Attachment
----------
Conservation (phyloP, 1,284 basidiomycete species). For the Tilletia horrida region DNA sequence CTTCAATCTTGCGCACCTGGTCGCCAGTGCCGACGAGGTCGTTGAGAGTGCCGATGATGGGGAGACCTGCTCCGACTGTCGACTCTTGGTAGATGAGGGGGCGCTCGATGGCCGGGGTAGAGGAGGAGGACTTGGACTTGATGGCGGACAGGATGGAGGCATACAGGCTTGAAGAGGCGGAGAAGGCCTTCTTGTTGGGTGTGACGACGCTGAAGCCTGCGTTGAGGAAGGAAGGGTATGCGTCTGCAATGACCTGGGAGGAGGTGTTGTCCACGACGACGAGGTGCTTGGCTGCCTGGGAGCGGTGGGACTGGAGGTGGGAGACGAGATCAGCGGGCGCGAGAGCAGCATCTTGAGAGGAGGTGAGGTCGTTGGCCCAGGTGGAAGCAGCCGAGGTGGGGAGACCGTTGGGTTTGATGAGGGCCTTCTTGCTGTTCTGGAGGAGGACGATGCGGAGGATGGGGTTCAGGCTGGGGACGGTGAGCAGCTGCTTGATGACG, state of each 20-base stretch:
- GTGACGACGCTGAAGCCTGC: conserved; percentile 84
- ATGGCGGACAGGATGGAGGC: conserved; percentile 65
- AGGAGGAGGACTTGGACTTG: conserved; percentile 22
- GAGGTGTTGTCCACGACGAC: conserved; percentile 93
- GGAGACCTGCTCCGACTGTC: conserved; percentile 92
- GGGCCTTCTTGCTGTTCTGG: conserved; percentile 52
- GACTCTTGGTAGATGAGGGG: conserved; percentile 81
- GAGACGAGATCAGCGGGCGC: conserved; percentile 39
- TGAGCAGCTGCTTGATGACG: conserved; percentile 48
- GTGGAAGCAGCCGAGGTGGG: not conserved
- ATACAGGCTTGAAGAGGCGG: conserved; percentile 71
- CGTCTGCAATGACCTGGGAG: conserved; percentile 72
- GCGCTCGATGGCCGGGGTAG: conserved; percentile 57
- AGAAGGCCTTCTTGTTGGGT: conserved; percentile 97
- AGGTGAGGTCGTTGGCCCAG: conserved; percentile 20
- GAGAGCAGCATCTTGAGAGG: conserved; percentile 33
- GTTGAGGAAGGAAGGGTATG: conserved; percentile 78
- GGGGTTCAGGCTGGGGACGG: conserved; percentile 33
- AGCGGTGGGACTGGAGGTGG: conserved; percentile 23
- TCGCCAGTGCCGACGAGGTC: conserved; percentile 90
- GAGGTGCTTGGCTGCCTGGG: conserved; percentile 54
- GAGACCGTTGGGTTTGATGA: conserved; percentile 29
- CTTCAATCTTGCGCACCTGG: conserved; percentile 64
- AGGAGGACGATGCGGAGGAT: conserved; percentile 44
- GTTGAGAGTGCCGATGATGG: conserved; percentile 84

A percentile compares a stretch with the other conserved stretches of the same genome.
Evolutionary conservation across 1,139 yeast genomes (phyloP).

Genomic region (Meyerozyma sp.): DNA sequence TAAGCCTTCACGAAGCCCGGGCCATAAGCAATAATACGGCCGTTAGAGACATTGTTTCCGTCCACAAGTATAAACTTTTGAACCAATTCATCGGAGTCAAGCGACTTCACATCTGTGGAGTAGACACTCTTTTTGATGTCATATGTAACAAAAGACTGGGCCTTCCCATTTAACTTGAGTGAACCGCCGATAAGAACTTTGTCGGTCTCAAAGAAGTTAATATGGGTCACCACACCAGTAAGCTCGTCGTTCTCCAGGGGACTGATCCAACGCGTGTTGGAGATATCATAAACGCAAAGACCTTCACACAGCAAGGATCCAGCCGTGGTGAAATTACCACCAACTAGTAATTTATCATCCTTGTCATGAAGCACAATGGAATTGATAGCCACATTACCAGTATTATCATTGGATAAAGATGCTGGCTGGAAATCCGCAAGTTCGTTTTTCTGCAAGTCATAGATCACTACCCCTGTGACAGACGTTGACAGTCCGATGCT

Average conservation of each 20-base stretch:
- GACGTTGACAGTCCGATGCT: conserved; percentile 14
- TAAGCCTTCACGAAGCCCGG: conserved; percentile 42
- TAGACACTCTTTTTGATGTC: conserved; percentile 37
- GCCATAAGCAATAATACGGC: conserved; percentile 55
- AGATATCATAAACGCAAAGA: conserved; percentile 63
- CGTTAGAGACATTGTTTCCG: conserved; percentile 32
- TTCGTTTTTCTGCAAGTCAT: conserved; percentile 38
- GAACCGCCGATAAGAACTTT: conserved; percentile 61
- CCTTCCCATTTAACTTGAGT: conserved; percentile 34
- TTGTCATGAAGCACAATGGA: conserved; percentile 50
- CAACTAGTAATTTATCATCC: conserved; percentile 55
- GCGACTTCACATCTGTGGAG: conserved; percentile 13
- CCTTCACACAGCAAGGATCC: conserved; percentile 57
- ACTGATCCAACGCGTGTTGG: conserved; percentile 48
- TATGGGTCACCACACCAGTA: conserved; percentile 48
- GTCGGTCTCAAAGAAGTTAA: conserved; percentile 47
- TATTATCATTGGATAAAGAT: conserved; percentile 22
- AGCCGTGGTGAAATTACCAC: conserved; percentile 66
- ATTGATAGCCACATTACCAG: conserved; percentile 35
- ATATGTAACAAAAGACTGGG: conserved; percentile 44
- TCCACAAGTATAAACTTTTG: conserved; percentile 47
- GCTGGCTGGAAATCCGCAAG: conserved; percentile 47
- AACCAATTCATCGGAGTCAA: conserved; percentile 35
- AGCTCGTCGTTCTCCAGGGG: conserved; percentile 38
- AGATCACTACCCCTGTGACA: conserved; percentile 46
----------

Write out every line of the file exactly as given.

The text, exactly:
Conservation (phyloP, 1,284 basidiomycete species). For the Tilletia horrida region DNA sequence CTTCAATCTTGCGCACCTGGTCGCCAGTGCCGACGAGGTCGTTGAGAGTGCCGATGATGGGGAGACCTGCTCCGACTGTCGACTCTTGGTAGATGAGGGGGCGCTCGATGGCCGGGGTAGAGGAGGAGGACTTGGACTTGATGGCGGACAGGATGGAGGCATACAGGCTTGAAGAGGCGGAGAAGGCCTTCTTGTTGGGTGTGACGACGCTGAAGCCTGCGTTGAGGAAGGAAGGGTATGCGTCTGCAATGACCTGGGAGGAGGTGTTGTCCACGACGACGAGGTGCTTGGCTGCCTGGGAGCGGTGGGACTGGAGGTGGGAGACGAGATCAGCGGGCGCGAGAGCAGCATCTTGAGAGGAGGTGAGGTCGTTGGCCCAGGTGGAAGCAGCCGAGGTGGGGAGACCGTTGGGTTTGATGAGGGCCTTCTTGCTGTTCTGGAGGAGGACGATGCGGAGGATGGGGTTCAGGCTGGGGACGGTGAGCAGCTGCTTGATGACG, state of each 20-base stretch:
- GTGACGACGCTGAAGCCTGC: conserved; percentile 84
- ATGGCGGACAGGATGGAGGC: conserved; percentile 65
- AGGAGGAGGACTTGGACTTG: conserved; percentile 22
- GAGGTGTTGTCCACGACGAC: conserved; percentile 93
- GGAGACCTGCTCCGACTGTC: conserved; percentile 92
- GGGCCTTCTTGCTGTTCTGG: conserved; percentile 52
- GACTCTTGGTAGATGAGGGG: conserved; percentile 81
- GAGACGAGATCAGCGGGCGC: conserved; percentile 39
- TGAGCAGCTGCTTGATGACG: conserved; percentile 48
- GTGGAAGCAGCCGAGGTGGG: not conserved
- ATACAGGCTTGAAGAGGCGG: conserved; percentile 71
- CGTCTGCAATGACCTGGGAG: conserved; percentile 72
- GCGCTCGATGGCCGGGGTAG: conserved; percentile 57
- AGAAGGCCTTCTTGTTGGGT: conserved; percentile 97
- AGGTGAGGTCGTTGGCCCAG: conserved; percentile 20
- GAGAGCAGCATCTTGAGAGG: conserved; percentile 33
- GTTGAGGAAGGAAGGGTATG: conserved; percentile 78
- GGGGTTCAGGCTGGGGACGG: conserved; percentile 33
- AGCGGTGGGACTGGAGGTGG: conserved; percentile 23
- TCGCCAGTGCCGACGAGGTC: conserved; percentile 90
- GAGGTGCTTGGCTGCCTGGG: conserved; percentile 54
- GAGACCGTTGGGTTTGATGA: conserved; percentile 29
- CTTCAATCTTGCGCACCTGG: conserved; percentile 64
- AGGAGGACGATGCGGAGGAT: conserved; percentile 44
- GTTGAGAGTGCCGATGATGG: conserved; percentile 84

A percentile compares a stretch with the other conserved stretches of the same genome.
Evolutionary conservation across 1,139 yeast genomes (phyloP).

Genomic region (Meyerozyma sp.): DNA sequence TAAGCCTTCACGAAGCCCGGGCCATAAGCAATAATACGGCCGTTAGAGACATTGTTTCCGTCCACAAGTATAAACTTTTGAACCAATTCATCGGAGTCAAGCGACTTCACATCTGTGGAGTAGACACTCTTTTTGATGTCATATGTAACAAAAGACTGGGCCTTCCCATTTAACTTGAGTGAACCGCCGATAAGAACTTTGTCGGTCTCAAAGAAGTTAATATGGGTCACCACACCAGTAAGCTCGTCGTTCTCCAGGGGACTGATCCAACGCGTGTTGGAGATATCATAAACGCAAAGACCTTCACACAGCAAGGATCCAGCCGTGGTGAAATTACCACCAACTAGTAATTTATCATCCTTGTCATGAAGCACAATGGAATTGATAGCCACATTACCAGTATTATCATTGGATAAAGATGCTGGCTGGAAATCCGCAAGTTCGTTTTTCTGCAAGTCATAGATCACTACCCCTGTGACAGACGTTGACAGTCCGATGCT

Average conservation of each 20-base stretch:
- GACGTTGACAGTCCGATGCT: conserved; percentile 14
- TAAGCCTTCACGAAGCCCGG: conserved; percentile 42
- TAGACACTCTTTTTGATGTC: conserved; percentile 37
- GCCATAAGCAATAATACGGC: conserved; percentile 55
- AGATATCATAAACGCAAAGA: conserved; percentile 63
- CGTTAGAGACATTGTTTCCG: conserved; percentile 32
- TTCGTTTTTCTGCAAGTCAT: conserved; percentile 38
- GAACCGCCGATAAGAACTTT: conserved; percentile 61
- CCTTCCCATTTAACTTGAGT: conserved; percentile 34
- TTGTCATGAAGCACAATGGA: conserved; percentile 50
- CAACTAGTAATTTATCATCC: conserved; percentile 55
- GCGACTTCACATCTGTGGAG: conserved; percentile 13
- CCTTCACACAGCAAGGATCC: conserved; percentile 57
- ACTGATCCAACGCGTGTTGG: conserved; percentile 48
- TATGGGTCACCACACCAGTA: conserved; percentile 48
- GTCGGTCTCAAAGAAGTTAA: conserved; percentile 47
- TATTATCATTGGATAAAGAT: conserved; percentile 22
- AGCCGTGGTGAAATTACCAC: conserved; percentile 66
- ATTGATAGCCACATTACCAG: conserved; percentile 35
- ATATGTAACAAAAGACTGGG: conserved; percentile 44
- TCCACAAGTATAAACTTTTG: conserved; percentile 47
- GCTGGCTGGAAATCCGCAAG: conserved; percentile 47
- AACCAATTCATCGGAGTCAA: conserved; percentile 35
- AGCTCGTCGTTCTCCAGGGG: conserved; percentile 38
- AGATCACTACCCCTGTGACA: conserved; percentile 46